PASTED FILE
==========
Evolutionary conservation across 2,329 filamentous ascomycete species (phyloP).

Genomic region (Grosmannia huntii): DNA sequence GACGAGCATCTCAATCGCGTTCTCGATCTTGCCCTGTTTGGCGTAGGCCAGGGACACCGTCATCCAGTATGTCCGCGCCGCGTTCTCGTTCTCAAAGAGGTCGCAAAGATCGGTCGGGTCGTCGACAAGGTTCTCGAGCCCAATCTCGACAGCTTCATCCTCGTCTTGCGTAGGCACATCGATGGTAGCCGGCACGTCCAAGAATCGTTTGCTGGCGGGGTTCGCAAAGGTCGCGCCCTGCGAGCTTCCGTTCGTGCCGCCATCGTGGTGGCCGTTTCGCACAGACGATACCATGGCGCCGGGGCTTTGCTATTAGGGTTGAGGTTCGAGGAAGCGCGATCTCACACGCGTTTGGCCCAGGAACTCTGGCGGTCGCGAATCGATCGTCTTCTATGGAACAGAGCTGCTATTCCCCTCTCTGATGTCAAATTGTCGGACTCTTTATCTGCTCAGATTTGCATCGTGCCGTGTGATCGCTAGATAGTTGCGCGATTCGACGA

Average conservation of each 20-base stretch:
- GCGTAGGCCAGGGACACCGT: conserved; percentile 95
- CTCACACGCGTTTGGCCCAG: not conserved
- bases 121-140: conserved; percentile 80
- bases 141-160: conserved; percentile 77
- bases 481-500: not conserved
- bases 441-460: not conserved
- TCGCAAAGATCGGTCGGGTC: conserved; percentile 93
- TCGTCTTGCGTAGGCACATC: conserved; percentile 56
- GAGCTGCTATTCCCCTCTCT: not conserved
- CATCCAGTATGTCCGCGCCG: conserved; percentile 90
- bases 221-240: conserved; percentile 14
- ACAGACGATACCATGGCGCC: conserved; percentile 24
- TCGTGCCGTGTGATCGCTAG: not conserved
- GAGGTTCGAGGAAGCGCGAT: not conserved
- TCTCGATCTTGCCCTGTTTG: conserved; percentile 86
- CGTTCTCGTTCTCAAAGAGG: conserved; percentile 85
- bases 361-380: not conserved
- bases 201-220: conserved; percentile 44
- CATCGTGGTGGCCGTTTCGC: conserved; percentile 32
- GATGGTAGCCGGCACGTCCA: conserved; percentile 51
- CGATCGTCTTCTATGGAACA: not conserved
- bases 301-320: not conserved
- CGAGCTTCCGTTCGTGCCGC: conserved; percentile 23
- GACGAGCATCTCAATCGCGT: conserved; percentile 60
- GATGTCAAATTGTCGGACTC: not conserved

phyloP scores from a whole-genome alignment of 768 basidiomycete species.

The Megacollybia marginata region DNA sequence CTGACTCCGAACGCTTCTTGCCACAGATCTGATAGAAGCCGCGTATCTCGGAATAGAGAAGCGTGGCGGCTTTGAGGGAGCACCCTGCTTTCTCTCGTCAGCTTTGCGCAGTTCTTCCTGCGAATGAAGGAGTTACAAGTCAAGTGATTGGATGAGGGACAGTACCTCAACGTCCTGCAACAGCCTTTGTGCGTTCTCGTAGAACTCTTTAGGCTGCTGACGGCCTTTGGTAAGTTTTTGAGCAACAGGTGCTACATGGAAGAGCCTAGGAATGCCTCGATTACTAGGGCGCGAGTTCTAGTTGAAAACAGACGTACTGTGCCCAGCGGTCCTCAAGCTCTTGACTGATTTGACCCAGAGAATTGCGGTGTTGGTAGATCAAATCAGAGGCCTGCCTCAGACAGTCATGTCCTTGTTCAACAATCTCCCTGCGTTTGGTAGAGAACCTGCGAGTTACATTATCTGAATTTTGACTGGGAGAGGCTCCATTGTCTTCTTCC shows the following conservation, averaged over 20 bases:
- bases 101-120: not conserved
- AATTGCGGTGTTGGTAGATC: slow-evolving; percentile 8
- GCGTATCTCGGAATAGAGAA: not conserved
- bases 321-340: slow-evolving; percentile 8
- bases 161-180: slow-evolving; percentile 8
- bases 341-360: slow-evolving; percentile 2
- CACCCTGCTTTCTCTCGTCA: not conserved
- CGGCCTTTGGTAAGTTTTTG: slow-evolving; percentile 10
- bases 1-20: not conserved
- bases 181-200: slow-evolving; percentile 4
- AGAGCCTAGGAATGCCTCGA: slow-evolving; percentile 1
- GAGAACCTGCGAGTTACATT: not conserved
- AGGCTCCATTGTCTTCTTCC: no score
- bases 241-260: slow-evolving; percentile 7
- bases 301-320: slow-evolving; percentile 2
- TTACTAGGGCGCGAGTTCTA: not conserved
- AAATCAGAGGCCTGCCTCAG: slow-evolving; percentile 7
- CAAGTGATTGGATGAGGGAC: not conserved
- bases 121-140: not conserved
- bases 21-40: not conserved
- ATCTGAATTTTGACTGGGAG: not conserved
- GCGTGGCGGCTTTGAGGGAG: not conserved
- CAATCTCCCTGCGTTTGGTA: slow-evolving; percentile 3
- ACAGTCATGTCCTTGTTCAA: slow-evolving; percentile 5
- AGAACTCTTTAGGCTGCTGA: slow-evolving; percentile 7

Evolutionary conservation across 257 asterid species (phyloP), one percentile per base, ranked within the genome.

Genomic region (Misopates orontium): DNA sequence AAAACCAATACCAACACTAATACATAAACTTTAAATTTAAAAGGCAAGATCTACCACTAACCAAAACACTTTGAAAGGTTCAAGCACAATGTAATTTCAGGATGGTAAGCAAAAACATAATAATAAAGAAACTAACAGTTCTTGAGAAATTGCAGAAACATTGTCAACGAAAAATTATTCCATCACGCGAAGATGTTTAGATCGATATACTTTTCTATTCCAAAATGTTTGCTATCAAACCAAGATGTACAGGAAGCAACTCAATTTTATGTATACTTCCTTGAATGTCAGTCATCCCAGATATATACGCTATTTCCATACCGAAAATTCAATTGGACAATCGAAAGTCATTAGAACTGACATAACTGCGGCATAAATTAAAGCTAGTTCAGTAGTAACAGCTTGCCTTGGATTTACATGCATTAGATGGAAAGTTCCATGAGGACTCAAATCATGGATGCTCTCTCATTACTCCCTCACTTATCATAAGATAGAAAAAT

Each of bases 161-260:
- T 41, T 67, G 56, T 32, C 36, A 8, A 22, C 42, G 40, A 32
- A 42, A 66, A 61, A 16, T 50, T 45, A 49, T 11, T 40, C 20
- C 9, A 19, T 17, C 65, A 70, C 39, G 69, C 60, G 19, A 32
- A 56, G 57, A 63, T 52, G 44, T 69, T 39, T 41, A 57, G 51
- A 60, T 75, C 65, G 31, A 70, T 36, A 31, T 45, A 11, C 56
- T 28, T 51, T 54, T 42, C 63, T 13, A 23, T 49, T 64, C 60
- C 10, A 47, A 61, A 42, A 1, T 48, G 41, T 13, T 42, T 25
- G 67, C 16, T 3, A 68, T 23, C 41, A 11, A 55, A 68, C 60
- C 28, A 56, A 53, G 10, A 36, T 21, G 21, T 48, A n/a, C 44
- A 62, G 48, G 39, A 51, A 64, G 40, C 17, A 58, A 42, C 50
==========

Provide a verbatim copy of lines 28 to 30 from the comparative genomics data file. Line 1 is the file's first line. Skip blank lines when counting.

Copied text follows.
- GATGTCAAATTGTCGGACTC: not conserved

phyloP scores from a whole-genome alignment of 768 basidiomycete species.

The Megacollybia marginata region DNA sequence CTGACTCCGAACGCTTCTTGCCACAGATCTGATAGAAGCCGCGTATCTCGGAATAGAGAAGCGTGGCGGCTTTGAGGGAGCACCCTGCTTTCTCTCGTCAGCTTTGCGCAGTTCTTCCTGCGAATGAAGGAGTTACAAGTCAAGTGATTGGATGAGGGACAGTACCTCAACGTCCTGCAACAGCCTTTGTGCGTTCTCGTAGAACTCTTTAGGCTGCTGACGGCCTTTGGTAAGTTTTTGAGCAACAGGTGCTACATGGAAGAGCCTAGGAATGCCTCGATTACTAGGGCGCGAGTTCTAGTTGAAAACAGACGTACTGTGCCCAGCGGTCCTCAAGCTCTTGACTGATTTGACCCAGAGAATTGCGGTGTTGGTAGATCAAATCAGAGGCCTGCCTCAGACAGTCATGTCCTTGTTCAACAATCTCCCTGCGTTTGGTAGAGAACCTGCGAGTTACATTATCTGAATTTTGACTGGGAGAGGCTCCATTGTCTTCTTCC shows the following conservation, averaged over 20 bases: